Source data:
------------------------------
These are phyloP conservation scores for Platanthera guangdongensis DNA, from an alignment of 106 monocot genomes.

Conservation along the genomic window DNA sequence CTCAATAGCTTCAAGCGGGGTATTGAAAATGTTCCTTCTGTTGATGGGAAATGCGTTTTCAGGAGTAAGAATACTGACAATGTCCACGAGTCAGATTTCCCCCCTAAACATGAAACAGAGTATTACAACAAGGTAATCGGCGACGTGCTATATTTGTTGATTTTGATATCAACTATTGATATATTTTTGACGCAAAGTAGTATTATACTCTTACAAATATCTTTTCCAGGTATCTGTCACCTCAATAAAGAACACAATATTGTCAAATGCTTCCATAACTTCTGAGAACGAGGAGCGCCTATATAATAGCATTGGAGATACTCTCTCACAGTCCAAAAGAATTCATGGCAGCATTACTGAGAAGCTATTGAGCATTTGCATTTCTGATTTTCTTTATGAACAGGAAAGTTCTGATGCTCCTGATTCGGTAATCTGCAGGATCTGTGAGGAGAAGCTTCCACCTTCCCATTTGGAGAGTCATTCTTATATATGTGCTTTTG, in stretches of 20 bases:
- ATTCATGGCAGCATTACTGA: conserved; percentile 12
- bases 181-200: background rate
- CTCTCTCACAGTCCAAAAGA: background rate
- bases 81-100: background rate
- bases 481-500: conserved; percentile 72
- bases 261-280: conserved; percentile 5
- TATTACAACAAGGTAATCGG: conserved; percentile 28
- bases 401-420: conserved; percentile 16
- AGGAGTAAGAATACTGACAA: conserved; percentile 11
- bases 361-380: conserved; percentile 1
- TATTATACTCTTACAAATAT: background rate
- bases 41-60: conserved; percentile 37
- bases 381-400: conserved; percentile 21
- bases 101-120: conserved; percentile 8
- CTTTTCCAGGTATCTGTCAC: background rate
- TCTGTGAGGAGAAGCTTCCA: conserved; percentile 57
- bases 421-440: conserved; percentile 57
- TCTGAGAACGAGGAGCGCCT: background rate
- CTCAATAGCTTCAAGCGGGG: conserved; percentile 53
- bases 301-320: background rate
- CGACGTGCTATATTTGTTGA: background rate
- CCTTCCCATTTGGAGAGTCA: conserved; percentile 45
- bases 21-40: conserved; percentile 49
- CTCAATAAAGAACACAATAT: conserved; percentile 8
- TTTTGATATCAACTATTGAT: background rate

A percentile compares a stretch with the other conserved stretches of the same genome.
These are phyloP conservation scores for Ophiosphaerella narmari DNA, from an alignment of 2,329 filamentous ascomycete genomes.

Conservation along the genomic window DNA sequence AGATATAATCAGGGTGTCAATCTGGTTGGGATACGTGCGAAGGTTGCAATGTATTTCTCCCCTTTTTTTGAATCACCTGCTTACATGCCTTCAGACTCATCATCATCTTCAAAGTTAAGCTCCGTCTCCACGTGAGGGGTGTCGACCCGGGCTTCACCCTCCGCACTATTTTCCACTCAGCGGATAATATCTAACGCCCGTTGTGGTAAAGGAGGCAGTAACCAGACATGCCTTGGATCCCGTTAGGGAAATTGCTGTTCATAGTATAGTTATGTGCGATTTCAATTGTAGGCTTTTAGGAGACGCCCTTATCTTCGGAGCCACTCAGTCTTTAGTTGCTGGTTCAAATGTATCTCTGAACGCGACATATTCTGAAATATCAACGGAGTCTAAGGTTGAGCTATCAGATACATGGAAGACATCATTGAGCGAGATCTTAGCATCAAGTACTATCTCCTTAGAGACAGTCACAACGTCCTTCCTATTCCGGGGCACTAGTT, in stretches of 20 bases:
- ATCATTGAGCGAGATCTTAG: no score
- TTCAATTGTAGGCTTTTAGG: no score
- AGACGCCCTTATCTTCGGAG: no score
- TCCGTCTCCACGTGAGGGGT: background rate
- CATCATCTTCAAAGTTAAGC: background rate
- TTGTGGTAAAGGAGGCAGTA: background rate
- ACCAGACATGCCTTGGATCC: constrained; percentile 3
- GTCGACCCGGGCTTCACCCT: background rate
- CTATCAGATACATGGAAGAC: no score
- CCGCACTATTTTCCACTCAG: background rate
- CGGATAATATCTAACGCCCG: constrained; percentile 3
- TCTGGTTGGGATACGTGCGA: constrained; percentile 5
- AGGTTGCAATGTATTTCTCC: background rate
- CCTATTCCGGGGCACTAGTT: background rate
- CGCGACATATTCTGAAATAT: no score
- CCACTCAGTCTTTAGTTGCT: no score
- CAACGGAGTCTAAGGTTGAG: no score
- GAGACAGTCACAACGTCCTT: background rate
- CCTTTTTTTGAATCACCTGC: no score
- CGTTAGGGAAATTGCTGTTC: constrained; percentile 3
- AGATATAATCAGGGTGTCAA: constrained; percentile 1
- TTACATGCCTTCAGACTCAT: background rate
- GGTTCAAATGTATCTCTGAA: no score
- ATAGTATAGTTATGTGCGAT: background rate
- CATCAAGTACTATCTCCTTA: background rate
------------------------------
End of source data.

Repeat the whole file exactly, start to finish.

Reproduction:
These are phyloP conservation scores for Platanthera guangdongensis DNA, from an alignment of 106 monocot genomes.

Conservation along the genomic window DNA sequence CTCAATAGCTTCAAGCGGGGTATTGAAAATGTTCCTTCTGTTGATGGGAAATGCGTTTTCAGGAGTAAGAATACTGACAATGTCCACGAGTCAGATTTCCCCCCTAAACATGAAACAGAGTATTACAACAAGGTAATCGGCGACGTGCTATATTTGTTGATTTTGATATCAACTATTGATATATTTTTGACGCAAAGTAGTATTATACTCTTACAAATATCTTTTCCAGGTATCTGTCACCTCAATAAAGAACACAATATTGTCAAATGCTTCCATAACTTCTGAGAACGAGGAGCGCCTATATAATAGCATTGGAGATACTCTCTCACAGTCCAAAAGAATTCATGGCAGCATTACTGAGAAGCTATTGAGCATTTGCATTTCTGATTTTCTTTATGAACAGGAAAGTTCTGATGCTCCTGATTCGGTAATCTGCAGGATCTGTGAGGAGAAGCTTCCACCTTCCCATTTGGAGAGTCATTCTTATATATGTGCTTTTG, in stretches of 20 bases:
- ATTCATGGCAGCATTACTGA: conserved; percentile 12
- bases 181-200: background rate
- CTCTCTCACAGTCCAAAAGA: background rate
- bases 81-100: background rate
- bases 481-500: conserved; percentile 72
- bases 261-280: conserved; percentile 5
- TATTACAACAAGGTAATCGG: conserved; percentile 28
- bases 401-420: conserved; percentile 16
- AGGAGTAAGAATACTGACAA: conserved; percentile 11
- bases 361-380: conserved; percentile 1
- TATTATACTCTTACAAATAT: background rate
- bases 41-60: conserved; percentile 37
- bases 381-400: conserved; percentile 21
- bases 101-120: conserved; percentile 8
- CTTTTCCAGGTATCTGTCAC: background rate
- TCTGTGAGGAGAAGCTTCCA: conserved; percentile 57
- bases 421-440: conserved; percentile 57
- TCTGAGAACGAGGAGCGCCT: background rate
- CTCAATAGCTTCAAGCGGGG: conserved; percentile 53
- bases 301-320: background rate
- CGACGTGCTATATTTGTTGA: background rate
- CCTTCCCATTTGGAGAGTCA: conserved; percentile 45
- bases 21-40: conserved; percentile 49
- CTCAATAAAGAACACAATAT: conserved; percentile 8
- TTTTGATATCAACTATTGAT: background rate

A percentile compares a stretch with the other conserved stretches of the same genome.
These are phyloP conservation scores for Ophiosphaerella narmari DNA, from an alignment of 2,329 filamentous ascomycete genomes.

Conservation along the genomic window DNA sequence AGATATAATCAGGGTGTCAATCTGGTTGGGATACGTGCGAAGGTTGCAATGTATTTCTCCCCTTTTTTTGAATCACCTGCTTACATGCCTTCAGACTCATCATCATCTTCAAAGTTAAGCTCCGTCTCCACGTGAGGGGTGTCGACCCGGGCTTCACCCTCCGCACTATTTTCCACTCAGCGGATAATATCTAACGCCCGTTGTGGTAAAGGAGGCAGTAACCAGACATGCCTTGGATCCCGTTAGGGAAATTGCTGTTCATAGTATAGTTATGTGCGATTTCAATTGTAGGCTTTTAGGAGACGCCCTTATCTTCGGAGCCACTCAGTCTTTAGTTGCTGGTTCAAATGTATCTCTGAACGCGACATATTCTGAAATATCAACGGAGTCTAAGGTTGAGCTATCAGATACATGGAAGACATCATTGAGCGAGATCTTAGCATCAAGTACTATCTCCTTAGAGACAGTCACAACGTCCTTCCTATTCCGGGGCACTAGTT, in stretches of 20 bases:
- ATCATTGAGCGAGATCTTAG: no score
- TTCAATTGTAGGCTTTTAGG: no score
- AGACGCCCTTATCTTCGGAG: no score
- TCCGTCTCCACGTGAGGGGT: background rate
- CATCATCTTCAAAGTTAAGC: background rate
- TTGTGGTAAAGGAGGCAGTA: background rate
- ACCAGACATGCCTTGGATCC: constrained; percentile 3
- GTCGACCCGGGCTTCACCCT: background rate
- CTATCAGATACATGGAAGAC: no score
- CCGCACTATTTTCCACTCAG: background rate
- CGGATAATATCTAACGCCCG: constrained; percentile 3
- TCTGGTTGGGATACGTGCGA: constrained; percentile 5
- AGGTTGCAATGTATTTCTCC: background rate
- CCTATTCCGGGGCACTAGTT: background rate
- CGCGACATATTCTGAAATAT: no score
- CCACTCAGTCTTTAGTTGCT: no score
- CAACGGAGTCTAAGGTTGAG: no score
- GAGACAGTCACAACGTCCTT: background rate
- CCTTTTTTTGAATCACCTGC: no score
- CGTTAGGGAAATTGCTGTTC: constrained; percentile 3
- AGATATAATCAGGGTGTCAA: constrained; percentile 1
- TTACATGCCTTCAGACTCAT: background rate
- GGTTCAAATGTATCTCTGAA: no score
- ATAGTATAGTTATGTGCGAT: background rate
- CATCAAGTACTATCTCCTTA: background rate